Robert J. Freeman, a charismatic Southern Maryland pastor and longtime televangelist, drove fancy cars and lived in a $1.75 million home on the Potomac River that has five fireplaces, a jet-ski lift and two four-car garages.
To finance that lifestyle, federal prosecutors said, Freeman turned to his followers to purchase the vehicles and waterfront property. Many, it turned out, could not afford it.
On Monday, Freeman, 56, who headed Save the Seed ministry in Waldorf, was sentenced to more than two years in prison in a related bankruptcy case. Prosecutors said he hid church assets to avoid paying hundreds of thousands of dollars in debts.
“Freeman lived a life of fraud and deception, using millions of dollars from church members, and fraudulently obtained credit to pay for luxury cars and a mansion while falsely representing in court that he was indigent,” Maryland U.S. Attorney Rod J. Rosenstein said in a statement.
Freeman, who was known as “Dr. Shine,” said in court that he takes responsibility for lying during bankruptcy proceedings. But he said his congregation willingly funded purchases on behalf of the church.
“I did all this publicly,” Freeman told the judge in U.S. District Court in Greenbelt. “There wasn’t nothing shady about it.”
A self-described former drug addict, Freeman, who lives in Indian Head in Charles County, built his brand and ministry over the past two decades through TV broadcasts and an unorthodox approach to drug treatment that began in Prince George’s County.
Freeman directed church members to take out loans to purchase the cars, including a Bentley and a Maybach, and the mansion. When the church could not cover the bills, church members were on the hook for the debt and in some cases lost their homes and jobs.
Even after Freeman and his former wife, Claudette “Dee Dee” Freeman, filed for bankruptcy, federal prosecutors say he convinced a church member to lease or buy three more Mercedes Benzes and a Lincoln Navigator.
“The essence of this crime was taking advantage of unwitting people,” District Judge Roger W. Titus said before sentencing Freeman to 27 months in prison — six months more than prosecutors sought. Titus also ordered Freeman to pay more than $630,000 to four church members who took out loans to purchase the cars and mansion.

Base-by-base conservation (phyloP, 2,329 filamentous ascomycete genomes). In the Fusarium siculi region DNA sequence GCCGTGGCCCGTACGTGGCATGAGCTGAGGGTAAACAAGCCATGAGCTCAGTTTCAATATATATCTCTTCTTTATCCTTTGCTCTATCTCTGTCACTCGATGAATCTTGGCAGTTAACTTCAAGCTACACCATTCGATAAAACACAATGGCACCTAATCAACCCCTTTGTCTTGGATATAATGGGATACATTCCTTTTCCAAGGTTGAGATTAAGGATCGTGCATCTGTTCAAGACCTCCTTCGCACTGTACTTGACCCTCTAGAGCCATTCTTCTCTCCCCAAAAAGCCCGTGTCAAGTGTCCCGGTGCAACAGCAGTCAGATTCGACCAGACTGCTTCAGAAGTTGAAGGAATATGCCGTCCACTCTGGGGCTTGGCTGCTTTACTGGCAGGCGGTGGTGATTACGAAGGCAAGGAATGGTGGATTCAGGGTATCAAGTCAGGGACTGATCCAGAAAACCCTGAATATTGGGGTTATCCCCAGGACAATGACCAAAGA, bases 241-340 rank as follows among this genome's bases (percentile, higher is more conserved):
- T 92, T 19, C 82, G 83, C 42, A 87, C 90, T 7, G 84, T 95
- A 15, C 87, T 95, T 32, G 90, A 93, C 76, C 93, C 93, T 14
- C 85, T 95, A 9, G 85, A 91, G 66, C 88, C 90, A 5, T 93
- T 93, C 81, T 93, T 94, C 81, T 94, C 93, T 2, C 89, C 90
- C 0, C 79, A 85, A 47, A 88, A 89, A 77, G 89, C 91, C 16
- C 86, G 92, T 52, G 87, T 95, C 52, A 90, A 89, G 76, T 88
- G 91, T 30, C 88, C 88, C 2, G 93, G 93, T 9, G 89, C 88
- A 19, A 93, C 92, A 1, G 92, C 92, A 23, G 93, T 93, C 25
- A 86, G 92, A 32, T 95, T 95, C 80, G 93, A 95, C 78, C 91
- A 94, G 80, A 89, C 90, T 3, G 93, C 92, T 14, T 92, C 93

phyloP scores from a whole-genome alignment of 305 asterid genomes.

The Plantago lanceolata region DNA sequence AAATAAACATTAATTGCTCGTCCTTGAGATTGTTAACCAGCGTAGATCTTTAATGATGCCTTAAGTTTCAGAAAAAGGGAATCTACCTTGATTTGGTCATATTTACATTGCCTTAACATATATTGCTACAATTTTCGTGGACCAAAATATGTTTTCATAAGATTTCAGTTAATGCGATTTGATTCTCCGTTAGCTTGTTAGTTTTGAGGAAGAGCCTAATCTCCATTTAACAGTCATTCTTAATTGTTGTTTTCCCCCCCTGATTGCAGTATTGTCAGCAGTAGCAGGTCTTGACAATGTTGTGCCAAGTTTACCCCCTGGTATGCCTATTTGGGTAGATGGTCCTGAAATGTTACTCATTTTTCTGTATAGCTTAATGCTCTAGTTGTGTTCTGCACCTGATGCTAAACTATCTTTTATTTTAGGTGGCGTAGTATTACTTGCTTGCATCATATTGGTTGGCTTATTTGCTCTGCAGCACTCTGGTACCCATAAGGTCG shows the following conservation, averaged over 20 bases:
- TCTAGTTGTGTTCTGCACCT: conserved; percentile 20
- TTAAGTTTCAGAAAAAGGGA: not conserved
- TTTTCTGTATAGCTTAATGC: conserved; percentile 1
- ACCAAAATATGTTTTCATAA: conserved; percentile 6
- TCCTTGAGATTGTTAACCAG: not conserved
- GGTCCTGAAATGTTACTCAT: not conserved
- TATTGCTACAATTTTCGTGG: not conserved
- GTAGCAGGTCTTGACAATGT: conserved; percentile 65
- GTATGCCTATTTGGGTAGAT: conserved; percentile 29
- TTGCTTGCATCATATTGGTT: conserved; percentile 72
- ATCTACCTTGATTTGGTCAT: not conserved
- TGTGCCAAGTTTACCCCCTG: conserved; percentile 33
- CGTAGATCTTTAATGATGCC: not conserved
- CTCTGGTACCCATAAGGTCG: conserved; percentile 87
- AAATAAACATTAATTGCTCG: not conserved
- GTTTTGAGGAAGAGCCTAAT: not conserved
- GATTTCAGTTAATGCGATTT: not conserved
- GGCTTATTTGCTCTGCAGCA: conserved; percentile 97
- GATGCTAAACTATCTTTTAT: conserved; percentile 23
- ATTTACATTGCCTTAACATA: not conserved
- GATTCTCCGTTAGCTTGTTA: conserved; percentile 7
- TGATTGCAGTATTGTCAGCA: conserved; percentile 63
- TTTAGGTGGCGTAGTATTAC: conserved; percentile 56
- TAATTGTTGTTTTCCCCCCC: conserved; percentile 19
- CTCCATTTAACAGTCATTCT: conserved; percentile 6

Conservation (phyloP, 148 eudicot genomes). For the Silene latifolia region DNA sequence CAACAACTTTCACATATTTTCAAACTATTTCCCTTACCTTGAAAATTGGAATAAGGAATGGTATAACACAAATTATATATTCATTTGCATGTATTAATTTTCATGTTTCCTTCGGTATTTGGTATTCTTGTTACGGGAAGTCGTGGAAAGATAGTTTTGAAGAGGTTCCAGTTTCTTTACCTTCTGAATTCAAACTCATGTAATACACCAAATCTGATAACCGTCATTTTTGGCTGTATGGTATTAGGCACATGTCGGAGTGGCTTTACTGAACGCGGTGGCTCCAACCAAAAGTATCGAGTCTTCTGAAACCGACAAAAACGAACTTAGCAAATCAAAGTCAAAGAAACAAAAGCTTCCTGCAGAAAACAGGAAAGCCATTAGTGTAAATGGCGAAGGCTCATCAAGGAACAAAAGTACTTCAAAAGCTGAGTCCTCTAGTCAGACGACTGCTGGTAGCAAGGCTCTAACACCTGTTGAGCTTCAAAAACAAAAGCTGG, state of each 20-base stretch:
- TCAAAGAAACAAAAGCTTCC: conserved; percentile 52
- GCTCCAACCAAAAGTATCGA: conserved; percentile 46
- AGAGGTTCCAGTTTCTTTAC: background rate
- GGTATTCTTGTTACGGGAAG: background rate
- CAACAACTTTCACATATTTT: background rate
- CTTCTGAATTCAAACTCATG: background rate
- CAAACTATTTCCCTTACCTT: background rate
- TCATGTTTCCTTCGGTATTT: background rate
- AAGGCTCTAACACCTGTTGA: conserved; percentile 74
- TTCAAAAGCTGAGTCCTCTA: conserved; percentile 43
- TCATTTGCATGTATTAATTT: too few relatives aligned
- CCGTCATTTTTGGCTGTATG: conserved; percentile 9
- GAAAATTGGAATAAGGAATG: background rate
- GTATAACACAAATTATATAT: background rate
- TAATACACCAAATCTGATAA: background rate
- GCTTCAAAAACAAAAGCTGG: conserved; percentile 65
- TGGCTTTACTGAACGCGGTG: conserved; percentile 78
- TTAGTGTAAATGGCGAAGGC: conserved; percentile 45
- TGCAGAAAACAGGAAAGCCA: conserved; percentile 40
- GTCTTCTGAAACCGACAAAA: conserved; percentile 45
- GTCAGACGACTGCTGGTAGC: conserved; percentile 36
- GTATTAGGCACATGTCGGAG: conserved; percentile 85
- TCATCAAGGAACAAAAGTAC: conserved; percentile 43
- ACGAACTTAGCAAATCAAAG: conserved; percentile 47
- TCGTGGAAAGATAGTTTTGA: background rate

About half of that money will go to former church members Brenton and Wendy Cloud of Edgewater. “When you’re in it, you think you’re doing the will of God, but it’s deceptive,” Brenton Cloud said. “I’m glad it’s over and he can’t dupe anyone else for at least another two years.”
In court papers, Freeman blamed predatory lending practices, the economic downturn and his sixth-grade education for his financial undoing. The mansion, he said, was the pastor’s residence but also was a retreat and conference center. The cars, he said, were used by church leaders.
In testimony infused with biblical passages, Freeman and his attorney sought to turn the courtroom into something of a church sanctuary. More than a dozen church members and supporters were in attendance.
Roland Patterson, Freeman’s former attorney, testified for the defense that the pastor encouraged church members to sacrifice and make gifts to the church so that they would benefit economically through what he called the “Prosperity Doctrine.”
“He was not out to benefit himself; he was out to benefit his congregation,” defense attorney Guana E. Williams said.
In response, Assistant U.S. Attorney Mara Zusman Greenberg asked, “Does the Prosperity Doctrine direct people to lie to the bankruptcy court?”
In 2005, the Freemans filed for bankruptcy, stating that they had no assets. Freeman said then that the couple “lost our ministry.” He also presented fake pay stubs from a maintenance company.
Twenty years ago, Freeman was forced to move his ministry from Prince George’s County because of concerns about overcrowding. A 1991 story in The Washington Post described how Freeman used 10- to 12-hour Bible study sessions to “detox” drug addicts and occasionally turned to exorcisms. Freeman acknowledged that he sometimes struck participants to maintain order.
At the time, judges were referring drug offenders to the program.
By 2000, Freeman had transformed himself into what he called the “Top Gun of Deliverance.” By Freeman’s count, the program helped about 4,000 people struggling with drug addiction between 1991 and 2001. His sermons were picked up by the Word Network, a Christian television station.
Freeman’s ex-wife has started her own ministry and continues to hold services, teach classes and lead broadcasts from Waldorf.
Magda Jean-Louis contributed to this report.